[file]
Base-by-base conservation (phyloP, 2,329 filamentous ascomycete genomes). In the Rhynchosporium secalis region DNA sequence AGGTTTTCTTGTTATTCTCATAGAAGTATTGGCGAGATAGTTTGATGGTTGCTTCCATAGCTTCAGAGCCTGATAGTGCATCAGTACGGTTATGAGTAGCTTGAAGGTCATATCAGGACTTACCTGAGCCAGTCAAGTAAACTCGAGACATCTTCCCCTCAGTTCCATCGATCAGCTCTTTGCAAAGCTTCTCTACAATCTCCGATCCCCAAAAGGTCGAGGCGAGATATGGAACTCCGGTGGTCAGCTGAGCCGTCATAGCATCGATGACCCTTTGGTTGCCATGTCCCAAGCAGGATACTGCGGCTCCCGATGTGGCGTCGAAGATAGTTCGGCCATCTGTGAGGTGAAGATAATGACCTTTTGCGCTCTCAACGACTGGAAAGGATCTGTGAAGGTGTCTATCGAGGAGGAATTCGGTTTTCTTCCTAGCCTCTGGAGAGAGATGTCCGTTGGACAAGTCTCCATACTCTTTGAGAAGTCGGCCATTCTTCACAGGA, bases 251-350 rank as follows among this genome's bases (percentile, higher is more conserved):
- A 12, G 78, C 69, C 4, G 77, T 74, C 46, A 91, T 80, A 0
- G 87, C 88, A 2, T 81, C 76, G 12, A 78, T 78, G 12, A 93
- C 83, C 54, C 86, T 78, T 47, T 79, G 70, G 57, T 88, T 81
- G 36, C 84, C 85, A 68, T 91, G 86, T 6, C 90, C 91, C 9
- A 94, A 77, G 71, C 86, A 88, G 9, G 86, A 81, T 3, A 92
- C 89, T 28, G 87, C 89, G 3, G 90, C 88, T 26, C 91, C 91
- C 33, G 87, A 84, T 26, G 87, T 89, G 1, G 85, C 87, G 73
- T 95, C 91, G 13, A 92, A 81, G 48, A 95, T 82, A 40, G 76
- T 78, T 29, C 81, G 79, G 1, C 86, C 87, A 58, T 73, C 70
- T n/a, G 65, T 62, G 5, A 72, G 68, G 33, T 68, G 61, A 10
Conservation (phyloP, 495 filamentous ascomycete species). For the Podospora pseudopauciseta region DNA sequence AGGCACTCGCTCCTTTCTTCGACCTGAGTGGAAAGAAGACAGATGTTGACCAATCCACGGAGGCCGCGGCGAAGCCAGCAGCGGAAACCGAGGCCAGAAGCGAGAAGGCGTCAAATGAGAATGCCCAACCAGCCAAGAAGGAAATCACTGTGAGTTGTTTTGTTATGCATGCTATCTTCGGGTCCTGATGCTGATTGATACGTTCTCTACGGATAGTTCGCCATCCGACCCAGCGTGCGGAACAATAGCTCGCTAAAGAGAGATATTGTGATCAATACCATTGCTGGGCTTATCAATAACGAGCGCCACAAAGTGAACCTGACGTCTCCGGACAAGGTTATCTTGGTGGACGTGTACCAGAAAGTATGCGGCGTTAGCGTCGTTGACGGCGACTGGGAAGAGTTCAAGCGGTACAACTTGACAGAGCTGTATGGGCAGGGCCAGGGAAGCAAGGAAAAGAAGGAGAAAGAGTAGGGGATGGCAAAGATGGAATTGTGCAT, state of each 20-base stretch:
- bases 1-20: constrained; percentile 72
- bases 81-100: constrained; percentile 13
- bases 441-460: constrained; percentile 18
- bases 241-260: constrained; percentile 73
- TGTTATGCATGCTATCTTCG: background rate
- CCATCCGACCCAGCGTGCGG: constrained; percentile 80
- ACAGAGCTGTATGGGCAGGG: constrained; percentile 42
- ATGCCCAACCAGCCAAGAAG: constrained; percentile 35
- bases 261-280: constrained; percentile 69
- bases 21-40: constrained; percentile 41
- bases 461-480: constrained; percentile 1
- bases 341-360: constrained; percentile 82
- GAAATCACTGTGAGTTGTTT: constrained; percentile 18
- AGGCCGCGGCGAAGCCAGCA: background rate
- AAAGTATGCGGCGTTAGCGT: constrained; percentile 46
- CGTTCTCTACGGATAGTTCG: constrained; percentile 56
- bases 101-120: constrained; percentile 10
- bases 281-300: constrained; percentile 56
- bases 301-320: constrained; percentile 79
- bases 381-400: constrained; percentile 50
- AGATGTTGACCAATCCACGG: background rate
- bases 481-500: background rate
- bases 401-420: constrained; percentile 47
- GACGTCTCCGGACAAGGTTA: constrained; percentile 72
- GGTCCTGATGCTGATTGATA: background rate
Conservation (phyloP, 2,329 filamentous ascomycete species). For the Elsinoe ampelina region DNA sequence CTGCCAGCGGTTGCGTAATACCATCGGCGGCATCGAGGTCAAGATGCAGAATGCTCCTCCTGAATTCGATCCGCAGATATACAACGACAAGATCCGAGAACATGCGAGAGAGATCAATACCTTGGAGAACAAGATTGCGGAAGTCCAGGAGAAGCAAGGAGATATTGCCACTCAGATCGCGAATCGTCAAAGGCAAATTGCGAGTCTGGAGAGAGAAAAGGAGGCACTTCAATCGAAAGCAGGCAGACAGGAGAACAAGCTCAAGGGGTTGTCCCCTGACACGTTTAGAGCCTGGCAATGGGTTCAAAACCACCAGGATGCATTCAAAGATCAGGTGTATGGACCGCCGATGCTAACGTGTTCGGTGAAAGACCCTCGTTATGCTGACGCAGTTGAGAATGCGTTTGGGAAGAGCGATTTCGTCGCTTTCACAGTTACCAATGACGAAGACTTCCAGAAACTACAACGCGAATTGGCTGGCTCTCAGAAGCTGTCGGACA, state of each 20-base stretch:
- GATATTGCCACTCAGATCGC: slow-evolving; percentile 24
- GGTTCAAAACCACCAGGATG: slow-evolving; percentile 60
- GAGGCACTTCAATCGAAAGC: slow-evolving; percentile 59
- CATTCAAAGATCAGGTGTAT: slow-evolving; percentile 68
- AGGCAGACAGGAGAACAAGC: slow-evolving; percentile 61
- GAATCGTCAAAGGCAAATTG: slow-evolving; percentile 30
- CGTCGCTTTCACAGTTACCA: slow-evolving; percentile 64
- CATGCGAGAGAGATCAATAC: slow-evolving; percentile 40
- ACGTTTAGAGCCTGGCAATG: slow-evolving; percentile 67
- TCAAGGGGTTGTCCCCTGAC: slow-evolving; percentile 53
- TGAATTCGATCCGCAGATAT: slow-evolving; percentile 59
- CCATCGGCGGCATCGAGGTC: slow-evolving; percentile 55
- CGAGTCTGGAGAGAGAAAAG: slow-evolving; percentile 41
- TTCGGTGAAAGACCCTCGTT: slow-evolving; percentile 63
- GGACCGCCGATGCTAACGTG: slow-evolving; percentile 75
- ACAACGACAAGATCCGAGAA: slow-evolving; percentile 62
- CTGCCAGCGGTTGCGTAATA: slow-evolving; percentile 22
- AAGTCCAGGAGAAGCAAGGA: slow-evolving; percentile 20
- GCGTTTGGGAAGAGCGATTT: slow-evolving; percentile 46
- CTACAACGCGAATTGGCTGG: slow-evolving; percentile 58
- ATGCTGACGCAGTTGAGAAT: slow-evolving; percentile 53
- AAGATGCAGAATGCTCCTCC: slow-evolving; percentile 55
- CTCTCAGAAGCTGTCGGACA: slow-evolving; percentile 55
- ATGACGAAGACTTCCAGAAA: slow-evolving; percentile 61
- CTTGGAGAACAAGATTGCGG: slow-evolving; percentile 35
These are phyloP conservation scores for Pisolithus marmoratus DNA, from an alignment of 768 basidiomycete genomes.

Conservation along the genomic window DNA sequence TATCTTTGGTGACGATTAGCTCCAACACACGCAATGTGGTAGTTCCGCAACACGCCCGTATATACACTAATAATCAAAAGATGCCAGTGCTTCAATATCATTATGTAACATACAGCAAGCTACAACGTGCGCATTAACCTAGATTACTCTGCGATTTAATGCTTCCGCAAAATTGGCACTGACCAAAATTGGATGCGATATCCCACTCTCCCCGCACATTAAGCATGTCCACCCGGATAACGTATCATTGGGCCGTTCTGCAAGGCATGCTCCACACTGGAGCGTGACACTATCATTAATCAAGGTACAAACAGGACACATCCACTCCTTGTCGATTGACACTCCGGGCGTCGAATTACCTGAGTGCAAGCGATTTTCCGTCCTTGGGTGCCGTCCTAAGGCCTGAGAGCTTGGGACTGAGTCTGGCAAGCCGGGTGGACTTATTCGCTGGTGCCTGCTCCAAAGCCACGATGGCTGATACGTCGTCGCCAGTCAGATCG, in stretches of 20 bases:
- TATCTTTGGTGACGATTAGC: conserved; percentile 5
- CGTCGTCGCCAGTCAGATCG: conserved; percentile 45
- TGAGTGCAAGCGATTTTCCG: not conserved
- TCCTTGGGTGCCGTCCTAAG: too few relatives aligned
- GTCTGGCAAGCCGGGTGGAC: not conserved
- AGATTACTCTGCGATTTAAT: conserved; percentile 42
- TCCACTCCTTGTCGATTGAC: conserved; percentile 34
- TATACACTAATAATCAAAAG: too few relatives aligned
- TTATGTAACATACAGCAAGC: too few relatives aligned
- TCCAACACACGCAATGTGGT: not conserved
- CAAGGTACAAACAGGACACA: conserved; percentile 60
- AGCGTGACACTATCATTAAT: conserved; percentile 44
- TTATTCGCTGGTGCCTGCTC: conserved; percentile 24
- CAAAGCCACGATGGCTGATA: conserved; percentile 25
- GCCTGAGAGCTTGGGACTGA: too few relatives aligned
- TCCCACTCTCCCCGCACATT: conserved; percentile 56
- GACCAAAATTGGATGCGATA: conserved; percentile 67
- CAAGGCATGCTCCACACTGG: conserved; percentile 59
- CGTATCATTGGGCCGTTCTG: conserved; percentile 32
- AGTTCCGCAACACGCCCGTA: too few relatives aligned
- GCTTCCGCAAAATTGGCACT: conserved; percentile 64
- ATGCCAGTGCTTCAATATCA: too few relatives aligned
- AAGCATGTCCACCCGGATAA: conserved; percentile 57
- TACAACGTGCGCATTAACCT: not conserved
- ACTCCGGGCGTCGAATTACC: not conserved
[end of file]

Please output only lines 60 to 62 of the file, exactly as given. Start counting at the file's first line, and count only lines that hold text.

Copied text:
- AAGATGCAGAATGCTCCTCC: slow-evolving; percentile 55
- CTCTCAGAAGCTGTCGGACA: slow-evolving; percentile 55
- ATGACGAAGACTTCCAGAAA: slow-evolving; percentile 61